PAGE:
What do I do when my love is away?
Does it worry you to be alone?
How do I feel by the end of the day?
Are you sad because you’re on your own?
No, I get by with a little help from my friends
Mm, I get high with a little help from my friends
Mm, gonna try with a little help from my friends
– The Beatles
Last week, I joined some friends for lunch. Over a home-cooked meal, we discussed work, family, and other such trivialities. The conversation was enjoyable, the food delicious, and the experience was altogether a good one. Soon after lunch, however, a coworker confronted me over a misunderstanding. The ensuing interaction completely derailed my afternoon. Although he and I later resolved our differences, this incident reminded me of the mood-altering power of the smile.
A smile is not universally good. Smiles sometimes come at the expense of other people. Life can be hard, and smiles are not always easy to come by. Forcing a smile to cover up pain or grief can be a terrible mistake. My point here is not to hold up the smile as being a symbol of goodness (although it can be that). Rather, I would argue for setting a smile as your default facial expression.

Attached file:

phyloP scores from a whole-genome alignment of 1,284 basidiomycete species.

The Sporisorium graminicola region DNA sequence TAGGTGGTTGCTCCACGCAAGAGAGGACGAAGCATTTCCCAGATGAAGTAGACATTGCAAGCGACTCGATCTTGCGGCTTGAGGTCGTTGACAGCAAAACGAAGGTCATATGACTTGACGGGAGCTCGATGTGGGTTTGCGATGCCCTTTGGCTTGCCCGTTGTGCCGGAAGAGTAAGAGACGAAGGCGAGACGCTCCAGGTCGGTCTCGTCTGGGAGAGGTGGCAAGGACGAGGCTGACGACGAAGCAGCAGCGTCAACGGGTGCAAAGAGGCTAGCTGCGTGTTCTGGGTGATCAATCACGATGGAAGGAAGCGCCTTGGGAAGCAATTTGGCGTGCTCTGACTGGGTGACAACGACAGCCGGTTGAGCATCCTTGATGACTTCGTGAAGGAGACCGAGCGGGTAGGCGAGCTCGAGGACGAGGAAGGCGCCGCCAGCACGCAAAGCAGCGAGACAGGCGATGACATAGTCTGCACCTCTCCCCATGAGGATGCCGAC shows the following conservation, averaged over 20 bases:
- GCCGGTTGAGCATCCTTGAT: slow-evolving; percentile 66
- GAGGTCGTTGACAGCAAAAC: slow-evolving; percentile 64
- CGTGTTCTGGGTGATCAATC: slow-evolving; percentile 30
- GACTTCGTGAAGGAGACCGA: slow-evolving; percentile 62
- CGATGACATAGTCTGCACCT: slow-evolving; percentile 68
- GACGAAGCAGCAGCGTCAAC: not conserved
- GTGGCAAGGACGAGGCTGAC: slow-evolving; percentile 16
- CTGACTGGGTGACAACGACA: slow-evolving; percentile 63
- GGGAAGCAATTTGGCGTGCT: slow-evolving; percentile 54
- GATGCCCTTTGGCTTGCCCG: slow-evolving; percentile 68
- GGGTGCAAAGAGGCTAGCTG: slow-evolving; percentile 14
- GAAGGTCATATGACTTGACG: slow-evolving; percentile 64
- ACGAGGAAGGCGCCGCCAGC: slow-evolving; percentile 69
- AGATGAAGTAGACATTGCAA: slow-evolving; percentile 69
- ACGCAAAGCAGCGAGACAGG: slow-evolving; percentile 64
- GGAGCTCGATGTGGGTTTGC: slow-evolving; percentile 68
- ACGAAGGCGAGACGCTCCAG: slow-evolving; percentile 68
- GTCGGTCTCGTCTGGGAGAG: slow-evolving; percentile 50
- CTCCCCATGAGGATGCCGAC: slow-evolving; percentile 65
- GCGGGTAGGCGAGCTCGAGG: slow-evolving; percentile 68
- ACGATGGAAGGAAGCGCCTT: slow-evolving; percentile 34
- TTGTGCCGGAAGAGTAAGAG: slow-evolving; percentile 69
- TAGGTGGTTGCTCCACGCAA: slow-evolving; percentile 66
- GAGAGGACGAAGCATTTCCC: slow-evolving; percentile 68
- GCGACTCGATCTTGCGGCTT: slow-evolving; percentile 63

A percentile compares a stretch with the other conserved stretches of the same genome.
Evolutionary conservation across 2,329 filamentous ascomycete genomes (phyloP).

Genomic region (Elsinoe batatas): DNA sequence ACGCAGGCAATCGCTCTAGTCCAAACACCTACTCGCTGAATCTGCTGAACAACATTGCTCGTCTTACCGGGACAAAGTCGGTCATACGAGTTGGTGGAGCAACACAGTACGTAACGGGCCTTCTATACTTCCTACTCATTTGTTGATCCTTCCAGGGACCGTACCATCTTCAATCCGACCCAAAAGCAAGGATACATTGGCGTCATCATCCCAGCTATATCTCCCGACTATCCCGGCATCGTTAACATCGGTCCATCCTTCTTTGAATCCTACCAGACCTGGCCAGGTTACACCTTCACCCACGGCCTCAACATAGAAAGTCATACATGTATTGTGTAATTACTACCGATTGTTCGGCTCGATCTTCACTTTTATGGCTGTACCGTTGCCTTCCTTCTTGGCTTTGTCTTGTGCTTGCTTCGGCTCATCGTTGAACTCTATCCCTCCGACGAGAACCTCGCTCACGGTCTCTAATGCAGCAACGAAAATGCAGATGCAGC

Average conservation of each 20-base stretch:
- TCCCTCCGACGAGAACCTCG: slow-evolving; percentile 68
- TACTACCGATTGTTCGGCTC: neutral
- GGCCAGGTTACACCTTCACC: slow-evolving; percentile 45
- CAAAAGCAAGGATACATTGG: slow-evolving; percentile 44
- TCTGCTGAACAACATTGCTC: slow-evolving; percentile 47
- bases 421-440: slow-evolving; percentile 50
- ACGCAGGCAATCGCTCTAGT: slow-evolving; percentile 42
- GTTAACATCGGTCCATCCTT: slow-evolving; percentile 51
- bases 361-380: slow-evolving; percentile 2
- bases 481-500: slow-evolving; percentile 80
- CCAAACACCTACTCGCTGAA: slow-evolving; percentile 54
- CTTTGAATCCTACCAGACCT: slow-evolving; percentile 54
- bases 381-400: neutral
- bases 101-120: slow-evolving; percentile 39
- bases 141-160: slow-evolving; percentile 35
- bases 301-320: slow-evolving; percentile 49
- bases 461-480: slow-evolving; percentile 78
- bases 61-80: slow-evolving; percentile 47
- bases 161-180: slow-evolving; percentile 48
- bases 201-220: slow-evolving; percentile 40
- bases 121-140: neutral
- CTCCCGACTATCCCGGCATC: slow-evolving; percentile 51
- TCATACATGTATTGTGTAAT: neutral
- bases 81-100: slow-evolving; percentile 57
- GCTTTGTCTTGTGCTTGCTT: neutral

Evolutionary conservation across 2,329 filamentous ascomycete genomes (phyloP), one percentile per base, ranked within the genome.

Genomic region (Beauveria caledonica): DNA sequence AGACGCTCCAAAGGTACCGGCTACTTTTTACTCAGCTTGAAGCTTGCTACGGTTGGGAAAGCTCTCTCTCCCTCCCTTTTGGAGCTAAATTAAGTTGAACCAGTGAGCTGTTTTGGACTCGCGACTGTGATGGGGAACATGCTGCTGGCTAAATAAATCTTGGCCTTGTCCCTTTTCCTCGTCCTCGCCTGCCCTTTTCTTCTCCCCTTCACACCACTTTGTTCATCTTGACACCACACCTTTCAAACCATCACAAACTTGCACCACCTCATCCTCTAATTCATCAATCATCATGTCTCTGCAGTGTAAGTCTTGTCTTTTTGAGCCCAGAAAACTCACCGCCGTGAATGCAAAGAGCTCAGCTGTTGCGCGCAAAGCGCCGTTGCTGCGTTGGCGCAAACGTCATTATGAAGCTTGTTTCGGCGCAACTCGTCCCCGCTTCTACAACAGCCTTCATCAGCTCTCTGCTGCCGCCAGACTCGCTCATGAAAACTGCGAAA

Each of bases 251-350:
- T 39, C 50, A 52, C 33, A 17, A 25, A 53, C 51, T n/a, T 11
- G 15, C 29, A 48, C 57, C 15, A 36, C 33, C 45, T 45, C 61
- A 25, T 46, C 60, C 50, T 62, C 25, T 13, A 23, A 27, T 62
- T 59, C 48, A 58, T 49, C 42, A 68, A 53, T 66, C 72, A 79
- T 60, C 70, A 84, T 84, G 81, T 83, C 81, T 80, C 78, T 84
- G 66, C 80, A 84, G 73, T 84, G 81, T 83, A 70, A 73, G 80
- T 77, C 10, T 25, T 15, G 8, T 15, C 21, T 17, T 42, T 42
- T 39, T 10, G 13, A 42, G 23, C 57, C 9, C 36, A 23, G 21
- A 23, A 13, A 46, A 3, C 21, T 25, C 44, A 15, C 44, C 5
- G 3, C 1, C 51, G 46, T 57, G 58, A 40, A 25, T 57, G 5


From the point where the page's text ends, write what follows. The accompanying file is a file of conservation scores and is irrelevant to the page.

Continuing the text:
The evening of the incident with my coworker, I sat on the edge of my bed and recalled my day. I put the video tape of my life into my mental VCR and pressed rewind. When I reached 1 PM I pressed play, and watched again the ill-fated conversation. Next I imagined if both I and the coworker had been smiling. This imagined conversation was much shorter, and ended in laughter and a handshake.
Dare to smile. Sometimes people will misunderstand your smile. Take the risk. A misunderstood smile is better than an understood frown.